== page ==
Killer Bs the answer?

Bombers quarterback Michael Bishop will start against the Alouettes this Sunday. (Sun Media/Brian...

Bombers quarterback Michael Bishop will start against the Alouettes this Sunday. (Sun Media/Brian Donogh)

KIRK PENTON, SUN MEDIA

, Last Updated: 10:06 AM ET

The Winnipeg Blue Bombers are going to a two-quarterback system.

For this week, at least.

Kind of.

Maybe.

Head coach Mike Kelly announced yesterday that Michael Bishop will start on Sunday in Montreal against the Alouettes, but Casey Bramlet, who arrived in Winnipeg only a week ago, will likely get playing time as well ahead of backup Bryan Randall.

"Going into that atmosphere, that venue, we need somebody that has experience going in there," Kelly said of Bishop.

"But Casey got equal snaps today, and we'll get him out on the field and see what he can do."

Kelly, who said quarterbacking has been the team's biggest problem this season, isn't sure exactly how his two-QB system will work at Molson Stadium.

"There's obviously two ways to go," he said. "You put it within structure and you say 'OK, the third series or the fourth series or the start of the second quarter Casey goes in there.' Or we go by gut."

Of course, if Bishop gets rolling there won't be a switch. The only catch is he has yet to get rolling. His record is 2-4, and he has thrown three touchdowns against nine interceptions.

Bishop completed only nine of 21 attempts for 98 yards and two interceptions in Sunday's 55-10 Banjo Bowl loss.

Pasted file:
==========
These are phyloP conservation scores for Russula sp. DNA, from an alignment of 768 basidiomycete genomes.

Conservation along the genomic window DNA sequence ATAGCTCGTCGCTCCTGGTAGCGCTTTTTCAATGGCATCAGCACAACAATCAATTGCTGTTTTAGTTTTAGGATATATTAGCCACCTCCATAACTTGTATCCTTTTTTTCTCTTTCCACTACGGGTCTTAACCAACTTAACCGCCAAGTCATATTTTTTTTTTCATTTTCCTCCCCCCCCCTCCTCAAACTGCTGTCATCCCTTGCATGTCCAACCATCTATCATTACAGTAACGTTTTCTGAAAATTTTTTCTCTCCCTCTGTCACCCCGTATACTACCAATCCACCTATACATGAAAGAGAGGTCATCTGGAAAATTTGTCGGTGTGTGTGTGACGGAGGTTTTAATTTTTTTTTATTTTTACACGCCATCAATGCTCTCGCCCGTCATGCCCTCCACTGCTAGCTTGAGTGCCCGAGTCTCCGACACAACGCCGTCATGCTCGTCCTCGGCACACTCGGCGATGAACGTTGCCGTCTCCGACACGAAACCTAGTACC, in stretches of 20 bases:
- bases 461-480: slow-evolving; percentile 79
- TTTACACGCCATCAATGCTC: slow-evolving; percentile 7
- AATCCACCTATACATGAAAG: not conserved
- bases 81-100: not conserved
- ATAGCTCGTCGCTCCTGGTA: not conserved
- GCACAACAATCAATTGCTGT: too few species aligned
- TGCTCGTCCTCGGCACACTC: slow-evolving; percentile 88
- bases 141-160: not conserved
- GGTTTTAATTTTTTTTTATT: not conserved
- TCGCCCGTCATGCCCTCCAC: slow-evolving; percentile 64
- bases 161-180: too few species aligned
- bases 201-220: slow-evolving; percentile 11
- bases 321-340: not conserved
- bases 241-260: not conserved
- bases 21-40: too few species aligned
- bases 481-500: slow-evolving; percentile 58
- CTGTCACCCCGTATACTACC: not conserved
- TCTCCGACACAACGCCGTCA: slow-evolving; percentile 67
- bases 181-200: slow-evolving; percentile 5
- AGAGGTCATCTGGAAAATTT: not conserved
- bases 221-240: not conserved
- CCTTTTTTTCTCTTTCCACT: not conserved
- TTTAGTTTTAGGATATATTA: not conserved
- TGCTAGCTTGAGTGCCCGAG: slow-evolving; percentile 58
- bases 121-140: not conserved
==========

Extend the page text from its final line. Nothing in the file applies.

Bishop, who needed some prodding to speak to the media yesterday, said all the right things.

"I consider myself a team player," Bishop said. "Regardless if it's me, Casey or Bryan, the quarterback's job is to go out there and be productive. If you're put in good situations, you have a chance to be productive and do it.

"... I believe in myself. I believe in the talent that I bring to the team if put in the right situations. ... This week, with things that we're going to try to do, it's a better opportunity."

Bramlet, sporting a welt on his non-throwing arm from an unfriendly wasp, has jumped into the playbook and believes he has 80 to 85% of it locked upstairs.

"Now it's just taking the mental part and transferring it onto the field with the footwork, the wider field, the different angles -- just kind of putting that together," he said. "That's the stuff that will take a little more time.

"... All I can do is just go in, go through my reads and stick to my reads. The plays that we have, they work as long as you stick with your progressions, go through your reads and make the accurate throw."

kirk.penton@sunmedia.ca


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